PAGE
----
Saturday, March 28, 2015

Palm Sunday in Indianapolis

Years ago in a book by Kurt Vonnegut I came across these words:

“I still quote Eugene Debs (1855–1926), late of Terre Haute, Indiana, five times the Socialist Party’s candidate for President, in every speech: 

“While there is a lower class I am in it, while there is a criminal element I am of it; while there is a soul in prison, I am not free.” 

In recent years, I’ve found it prudent to say before quoting Debs that he is to be taken seriously. Otherwise many in the audience will start to laugh. They are being nice, not mean, knowing I like to be funny. But it is also a sign of these times that such a moving echo of the Sermon on the Mount can be perceived as outdated, wholly discredited horsecrap. 

Which it is not.”

They came to me again today as I contemplated the actions of the governor of Indiana in signing a bill that is clearly aimed at allowing and encouraging discrimination against glbt citizens.  

As I reflect on the governor’s action in signing this piece of excretable legislation I was struck by one religious leader’s letter expressing “hope this law will not allow or encourage discrimination.”  It is the only reason the bill exists. This is a bit like saying one hopes that eating in a steakhouse won’t allow or encourage meat eating.  At this point the cow has already left the barn.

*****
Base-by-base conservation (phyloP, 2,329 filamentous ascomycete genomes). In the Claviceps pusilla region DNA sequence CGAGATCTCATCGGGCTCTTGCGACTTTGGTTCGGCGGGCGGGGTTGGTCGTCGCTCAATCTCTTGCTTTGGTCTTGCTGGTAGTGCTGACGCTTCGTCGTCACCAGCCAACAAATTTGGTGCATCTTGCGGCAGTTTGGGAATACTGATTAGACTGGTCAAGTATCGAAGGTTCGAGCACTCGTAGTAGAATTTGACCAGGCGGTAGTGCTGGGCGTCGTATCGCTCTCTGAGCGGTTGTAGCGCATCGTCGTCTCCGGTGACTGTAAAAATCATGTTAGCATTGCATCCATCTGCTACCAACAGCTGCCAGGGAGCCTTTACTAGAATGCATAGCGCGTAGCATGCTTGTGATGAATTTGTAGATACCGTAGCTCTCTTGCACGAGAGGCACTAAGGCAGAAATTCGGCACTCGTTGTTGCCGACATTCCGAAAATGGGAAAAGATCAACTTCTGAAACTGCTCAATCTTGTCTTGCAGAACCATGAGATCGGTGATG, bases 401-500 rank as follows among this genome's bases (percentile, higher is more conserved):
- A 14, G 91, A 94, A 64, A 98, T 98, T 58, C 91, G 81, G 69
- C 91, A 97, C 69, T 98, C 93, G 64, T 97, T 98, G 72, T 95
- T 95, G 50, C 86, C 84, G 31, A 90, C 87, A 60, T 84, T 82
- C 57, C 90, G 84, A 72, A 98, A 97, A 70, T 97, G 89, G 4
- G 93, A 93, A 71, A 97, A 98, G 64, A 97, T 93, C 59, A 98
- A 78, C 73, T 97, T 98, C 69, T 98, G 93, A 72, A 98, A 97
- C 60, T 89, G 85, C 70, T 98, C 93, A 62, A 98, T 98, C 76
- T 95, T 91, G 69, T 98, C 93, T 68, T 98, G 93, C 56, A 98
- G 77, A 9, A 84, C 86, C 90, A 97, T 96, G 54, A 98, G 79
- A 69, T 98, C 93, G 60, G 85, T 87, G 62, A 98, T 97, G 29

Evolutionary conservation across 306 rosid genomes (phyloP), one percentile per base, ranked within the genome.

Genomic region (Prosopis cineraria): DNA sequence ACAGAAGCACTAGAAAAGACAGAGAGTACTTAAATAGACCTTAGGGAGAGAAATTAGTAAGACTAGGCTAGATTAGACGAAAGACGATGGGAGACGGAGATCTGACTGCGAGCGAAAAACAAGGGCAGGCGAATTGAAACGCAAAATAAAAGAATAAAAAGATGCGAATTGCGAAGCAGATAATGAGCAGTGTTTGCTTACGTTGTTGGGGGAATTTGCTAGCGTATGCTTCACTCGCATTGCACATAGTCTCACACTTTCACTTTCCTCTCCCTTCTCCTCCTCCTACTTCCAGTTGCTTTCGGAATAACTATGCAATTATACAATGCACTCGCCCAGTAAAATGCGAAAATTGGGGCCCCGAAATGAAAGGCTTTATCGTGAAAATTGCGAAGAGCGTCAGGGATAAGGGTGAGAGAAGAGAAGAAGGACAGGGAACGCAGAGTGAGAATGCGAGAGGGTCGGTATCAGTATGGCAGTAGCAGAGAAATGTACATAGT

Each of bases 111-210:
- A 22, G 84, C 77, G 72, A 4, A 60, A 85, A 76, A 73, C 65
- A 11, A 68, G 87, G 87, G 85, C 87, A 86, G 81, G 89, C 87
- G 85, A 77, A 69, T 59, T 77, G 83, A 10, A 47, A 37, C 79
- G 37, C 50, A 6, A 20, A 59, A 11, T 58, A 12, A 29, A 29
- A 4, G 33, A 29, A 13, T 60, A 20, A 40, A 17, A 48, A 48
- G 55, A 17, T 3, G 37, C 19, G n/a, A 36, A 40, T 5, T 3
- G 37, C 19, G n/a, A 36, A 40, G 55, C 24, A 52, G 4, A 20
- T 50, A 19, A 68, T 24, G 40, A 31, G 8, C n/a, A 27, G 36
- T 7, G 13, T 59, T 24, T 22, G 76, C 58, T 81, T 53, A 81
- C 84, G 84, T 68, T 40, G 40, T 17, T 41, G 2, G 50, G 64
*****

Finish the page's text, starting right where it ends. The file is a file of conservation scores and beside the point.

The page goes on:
How is it that a dead avowed atheist (as Vonnegut is and was) can speak to the gospel so much better than the leaders of our ostensibly Christian churches?

I’ll say this though.  When we gather at worship at Broadway on this Palm Sunday morning we will remember and tell the story about one who understood what it was like to be castigated and told lies about.  We will remember one who knew what it was to have the religious authorities (even his own followers) dance away from the uncomfortable stuff he was always trying to get them to see and accept.  We will remember one who knew what it was to suffer simply for being his gracious healing beautiful self.  Even Jesus.

I hope that for one brief hour on Sunday in a state willing to allow and encourage discrimination amongst its own citizens, people will be allowed and encouraged to remember that though times get tough - God, not the legislature, gets the last word.  And that word is a bright and shining morning where all are welcome.

Rev. Michael Mather
Pastor, Broadway United Methodist Church

March 26th, 2015